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March 25th, 2009 Leave a comment Go to comments

Model of my favourite vehicle from the Unreal Tournament 3 game. Features 4×4 drive, full suspension, pneumatic rear differential lock, rotating front & rear turret, lights and custom stickers.


Completion date: 24/03/2009
Power: electric (Power Functions) / pneumatic (fed from internal electric compressor)
Dimensions:  length 46 studs / width 29 studs / height 30 studs
Weight: 2.35 kg
Suspension:  front – independent / rear –  live axle
Motors: 3 x PF Medium, 1 x PF XL
Pneumatics: a single circuit with an autovalve fed from a dual-pump internal compressor

Being an ardent fan of the Unreal Tournament series, I have finally decided to join two passions and build a model of my favourite UT vehicle. Which is Hellbender, underestimated by many, but absolutely lethal if used properly. It was also an opportunity to test a suspension I have developed with Truck Trial races in mind, as well as the 3 studs wide differential lock mechanism I have recently published.

The model is certainly not 100% accurate, as the original vehicle was quite challenging to reproduce. It is, however, entirely functional and fitted with 4 motors total. Power is delivered from two battery boxes, not because of some particularly high energy consumption, but because it turned out to be optimal to locate the battery box on the side, so I have used two battery boxes, one counterbalancing the other. The 4×4 drive is powered by a PF XL motor, and the steering is operated by PF Medium one. Another Medium motor rotates two turrets synchronously. The third Medium motor drives a dual-pump internal compressor via an autovalve, thus controlling the differential lock mechanism in the rear axle. As the rear axle is floating and quite complex already, I found it to be an optimal solution – thus, almost entire pneumatic system is located inside the hull, and there is only a sinle small pneumatic cylinder with two pneumatic hoses in the rear axle.

As for the off-road performance, the model certainly suffers from a short chassis and perhaps too complex rear axle. The short chassis was the reason why the drivetrain is complicated, with steering system located behind the front axle, and the drive being transferred to it from the front. A single, common driveshaft located in the center of the chassis would certainly perform better, as it is a popular solution in the Truck Trial vehicles. The rear axle, on the other hand, has its differential mounted not steadily enough because of the lock mechanism, which results in the gears’ tendency to snap. The model performs well on the floor, but has difficulties with even easy obstacles. It is, however, an interesting study of how the independent suspension based on the 8297 set’s components performs.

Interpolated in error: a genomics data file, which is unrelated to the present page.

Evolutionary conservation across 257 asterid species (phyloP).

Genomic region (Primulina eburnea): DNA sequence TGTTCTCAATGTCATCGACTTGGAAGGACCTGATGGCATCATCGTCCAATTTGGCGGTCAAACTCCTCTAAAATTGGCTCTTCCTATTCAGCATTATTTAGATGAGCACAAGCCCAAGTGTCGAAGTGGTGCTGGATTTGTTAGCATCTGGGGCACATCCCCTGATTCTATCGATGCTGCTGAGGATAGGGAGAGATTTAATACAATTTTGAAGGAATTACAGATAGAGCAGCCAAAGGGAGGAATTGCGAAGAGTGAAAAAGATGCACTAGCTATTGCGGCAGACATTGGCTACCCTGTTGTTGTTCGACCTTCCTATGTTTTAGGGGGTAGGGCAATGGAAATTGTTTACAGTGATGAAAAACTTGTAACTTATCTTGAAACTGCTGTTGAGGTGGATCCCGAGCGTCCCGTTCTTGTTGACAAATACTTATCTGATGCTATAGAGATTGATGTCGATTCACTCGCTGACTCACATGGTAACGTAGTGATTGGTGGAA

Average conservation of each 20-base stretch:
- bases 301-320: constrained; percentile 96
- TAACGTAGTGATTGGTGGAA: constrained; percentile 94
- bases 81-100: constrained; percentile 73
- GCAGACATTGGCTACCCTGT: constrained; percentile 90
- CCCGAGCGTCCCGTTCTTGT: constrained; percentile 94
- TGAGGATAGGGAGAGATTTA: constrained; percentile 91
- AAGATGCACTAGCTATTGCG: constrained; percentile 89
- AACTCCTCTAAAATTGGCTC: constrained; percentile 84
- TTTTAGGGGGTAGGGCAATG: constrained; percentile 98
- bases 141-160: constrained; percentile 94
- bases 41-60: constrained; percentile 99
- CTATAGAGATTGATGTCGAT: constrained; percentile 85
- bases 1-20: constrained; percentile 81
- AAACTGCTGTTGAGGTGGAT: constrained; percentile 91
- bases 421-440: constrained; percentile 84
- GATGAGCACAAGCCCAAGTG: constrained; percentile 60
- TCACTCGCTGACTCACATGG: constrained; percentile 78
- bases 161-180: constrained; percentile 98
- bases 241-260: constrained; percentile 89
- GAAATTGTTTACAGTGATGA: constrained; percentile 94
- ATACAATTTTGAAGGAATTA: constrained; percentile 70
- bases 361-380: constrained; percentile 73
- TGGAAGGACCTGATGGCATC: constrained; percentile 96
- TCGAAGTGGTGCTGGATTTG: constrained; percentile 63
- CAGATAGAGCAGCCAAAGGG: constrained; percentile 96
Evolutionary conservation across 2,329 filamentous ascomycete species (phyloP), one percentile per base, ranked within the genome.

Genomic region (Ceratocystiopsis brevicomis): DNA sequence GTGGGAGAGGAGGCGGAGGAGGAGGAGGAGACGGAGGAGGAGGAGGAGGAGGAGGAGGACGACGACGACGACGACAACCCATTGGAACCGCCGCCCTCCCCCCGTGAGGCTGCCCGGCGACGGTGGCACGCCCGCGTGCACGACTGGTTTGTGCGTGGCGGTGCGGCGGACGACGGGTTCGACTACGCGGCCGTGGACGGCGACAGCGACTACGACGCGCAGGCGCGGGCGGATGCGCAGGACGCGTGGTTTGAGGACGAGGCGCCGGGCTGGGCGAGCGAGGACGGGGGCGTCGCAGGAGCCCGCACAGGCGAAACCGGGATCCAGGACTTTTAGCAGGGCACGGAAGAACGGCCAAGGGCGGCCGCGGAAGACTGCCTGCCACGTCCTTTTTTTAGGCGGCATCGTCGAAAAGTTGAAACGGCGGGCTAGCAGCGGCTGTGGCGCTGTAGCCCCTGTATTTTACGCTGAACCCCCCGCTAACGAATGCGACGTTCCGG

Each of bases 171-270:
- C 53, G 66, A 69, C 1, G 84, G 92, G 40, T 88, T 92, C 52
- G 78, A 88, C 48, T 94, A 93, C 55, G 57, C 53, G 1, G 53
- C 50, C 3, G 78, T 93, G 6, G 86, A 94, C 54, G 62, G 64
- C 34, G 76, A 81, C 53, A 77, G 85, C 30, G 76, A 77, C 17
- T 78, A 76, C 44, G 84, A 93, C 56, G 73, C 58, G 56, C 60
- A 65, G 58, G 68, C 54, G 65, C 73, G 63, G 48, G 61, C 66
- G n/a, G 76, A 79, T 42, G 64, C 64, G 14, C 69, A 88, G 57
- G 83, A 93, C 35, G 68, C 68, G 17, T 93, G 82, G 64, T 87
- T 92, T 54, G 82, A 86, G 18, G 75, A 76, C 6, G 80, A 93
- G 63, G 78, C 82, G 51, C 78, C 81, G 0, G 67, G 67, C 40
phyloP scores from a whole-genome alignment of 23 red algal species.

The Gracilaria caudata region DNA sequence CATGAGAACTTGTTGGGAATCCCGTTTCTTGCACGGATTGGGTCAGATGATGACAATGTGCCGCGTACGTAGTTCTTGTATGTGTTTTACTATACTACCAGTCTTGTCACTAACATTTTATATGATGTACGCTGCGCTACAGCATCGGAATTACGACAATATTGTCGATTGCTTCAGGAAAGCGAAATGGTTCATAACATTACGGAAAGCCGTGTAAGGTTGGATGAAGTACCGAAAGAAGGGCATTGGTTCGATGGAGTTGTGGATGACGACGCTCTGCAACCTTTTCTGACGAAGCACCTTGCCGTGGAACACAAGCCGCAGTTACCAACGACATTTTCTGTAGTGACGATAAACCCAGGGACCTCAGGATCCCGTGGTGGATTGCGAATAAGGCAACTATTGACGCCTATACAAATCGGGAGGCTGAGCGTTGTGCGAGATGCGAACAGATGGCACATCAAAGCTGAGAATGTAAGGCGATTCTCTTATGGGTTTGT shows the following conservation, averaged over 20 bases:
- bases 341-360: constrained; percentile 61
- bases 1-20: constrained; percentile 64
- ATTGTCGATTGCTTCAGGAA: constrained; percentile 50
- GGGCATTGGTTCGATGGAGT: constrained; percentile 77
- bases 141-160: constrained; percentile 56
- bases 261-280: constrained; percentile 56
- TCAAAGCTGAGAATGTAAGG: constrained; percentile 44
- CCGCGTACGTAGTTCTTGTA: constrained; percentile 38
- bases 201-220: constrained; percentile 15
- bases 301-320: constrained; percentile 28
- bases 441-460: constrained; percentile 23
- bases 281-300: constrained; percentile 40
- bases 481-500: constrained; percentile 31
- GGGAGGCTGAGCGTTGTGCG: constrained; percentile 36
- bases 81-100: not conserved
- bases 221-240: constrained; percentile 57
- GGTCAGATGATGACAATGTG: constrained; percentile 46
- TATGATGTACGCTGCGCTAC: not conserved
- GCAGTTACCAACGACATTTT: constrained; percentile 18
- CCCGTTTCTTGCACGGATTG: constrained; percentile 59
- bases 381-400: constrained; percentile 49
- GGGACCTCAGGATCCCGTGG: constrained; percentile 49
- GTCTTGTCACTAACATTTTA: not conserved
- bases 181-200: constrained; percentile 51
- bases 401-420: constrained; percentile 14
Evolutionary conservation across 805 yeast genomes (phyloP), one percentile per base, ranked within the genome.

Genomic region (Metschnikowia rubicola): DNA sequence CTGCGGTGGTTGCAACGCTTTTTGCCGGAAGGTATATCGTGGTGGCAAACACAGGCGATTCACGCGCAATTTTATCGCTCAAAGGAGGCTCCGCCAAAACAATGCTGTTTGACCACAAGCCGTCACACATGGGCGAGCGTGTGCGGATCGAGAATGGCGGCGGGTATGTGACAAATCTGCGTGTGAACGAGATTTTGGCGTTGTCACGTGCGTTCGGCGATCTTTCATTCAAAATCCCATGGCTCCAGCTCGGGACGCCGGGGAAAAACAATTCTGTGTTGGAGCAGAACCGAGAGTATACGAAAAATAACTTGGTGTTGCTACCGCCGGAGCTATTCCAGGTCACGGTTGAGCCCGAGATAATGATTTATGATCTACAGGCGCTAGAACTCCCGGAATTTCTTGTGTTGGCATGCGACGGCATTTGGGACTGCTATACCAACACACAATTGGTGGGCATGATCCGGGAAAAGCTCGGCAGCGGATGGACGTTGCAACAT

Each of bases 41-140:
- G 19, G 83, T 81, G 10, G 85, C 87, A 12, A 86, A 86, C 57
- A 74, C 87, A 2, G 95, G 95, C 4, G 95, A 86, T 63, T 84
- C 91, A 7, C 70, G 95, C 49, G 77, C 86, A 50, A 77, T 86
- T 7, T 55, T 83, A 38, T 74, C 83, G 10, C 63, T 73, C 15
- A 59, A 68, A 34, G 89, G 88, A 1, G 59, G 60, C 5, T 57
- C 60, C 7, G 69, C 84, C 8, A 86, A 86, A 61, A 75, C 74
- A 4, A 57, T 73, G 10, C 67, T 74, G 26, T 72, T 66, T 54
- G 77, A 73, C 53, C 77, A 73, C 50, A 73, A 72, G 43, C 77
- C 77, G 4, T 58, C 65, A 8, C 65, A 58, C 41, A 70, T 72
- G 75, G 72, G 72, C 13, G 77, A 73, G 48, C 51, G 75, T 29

The model was presented by me at the official UT3 forums, where it has been acclaimed by some members of the Epic staff.


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  1. Bacl
    August 23rd, 2010 at 00:40 | #1

    I know it may look like a real challenge but the Leviathan with the “siege mode” when the main cannon come out would be sick.

    BTW your super tank T 28 was jaw dropping!

  2. Sariel
    September 27th, 2009 at 20:07 | #2

    It locks the rear differential.

  3. legokid
    September 27th, 2009 at 19:46 | #3

    I dont understand what the pneumatic is for?

  4. icanhaslego
    August 21st, 2009 at 02:12 | #4

    i like how you made the steering rack wrap around the differential for the front axle. clever solution

  5. Boris
    August 19th, 2009 at 22:09 | #5

    ohhhhh I see, thank you!
    I love UT too, I am going to get the UT3 soon!

  6. Sariel
    August 18th, 2009 at 22:45 | #6

    You can find a scheme of the lock in the Ideas category. It’s really simple, it basically locks together both half-axles that come out of the differential. Thus the differential’s ability to well, transfer drive at different speeds to those half-axles is disabled, and the differential works like a regular gear.

  7. Boris
    August 18th, 2009 at 21:47 | #7

    I am speechless, but I really wanted to ask you one thing, is there a separate project on the diff lock, or if there isn’t, can you just roughly explain how does it work?

  8. March 25th, 2009 at 21:36 | #8

    Yeah!… now that you mentioned it, remembered to have seen it some time ago in the LDraw POTM page. It won the POTM-BP last October. :-[


  9. Sariel
    March 25th, 2009 at 21:22 | #9

    He did one. I just got it today.

  10. March 25th, 2009 at 21:20 | #10

    Wouldn’t get surprised if finding that Philo was about to do one… 😉

  11. Sariel
    March 25th, 2009 at 14:21 | #11

    Thanks! I’d love to reproduce the functioning of the lock with the SR 3D Builder, if I lay my hands on a proper model of the new differential.

  12. March 25th, 2009 at 14:13 | #12

    Another awesome construction Paul!

    Would have loved to see a close-up of the diff locking mechanism, working! Not that it isn’t understood how it works, from the previous post where you presented it.

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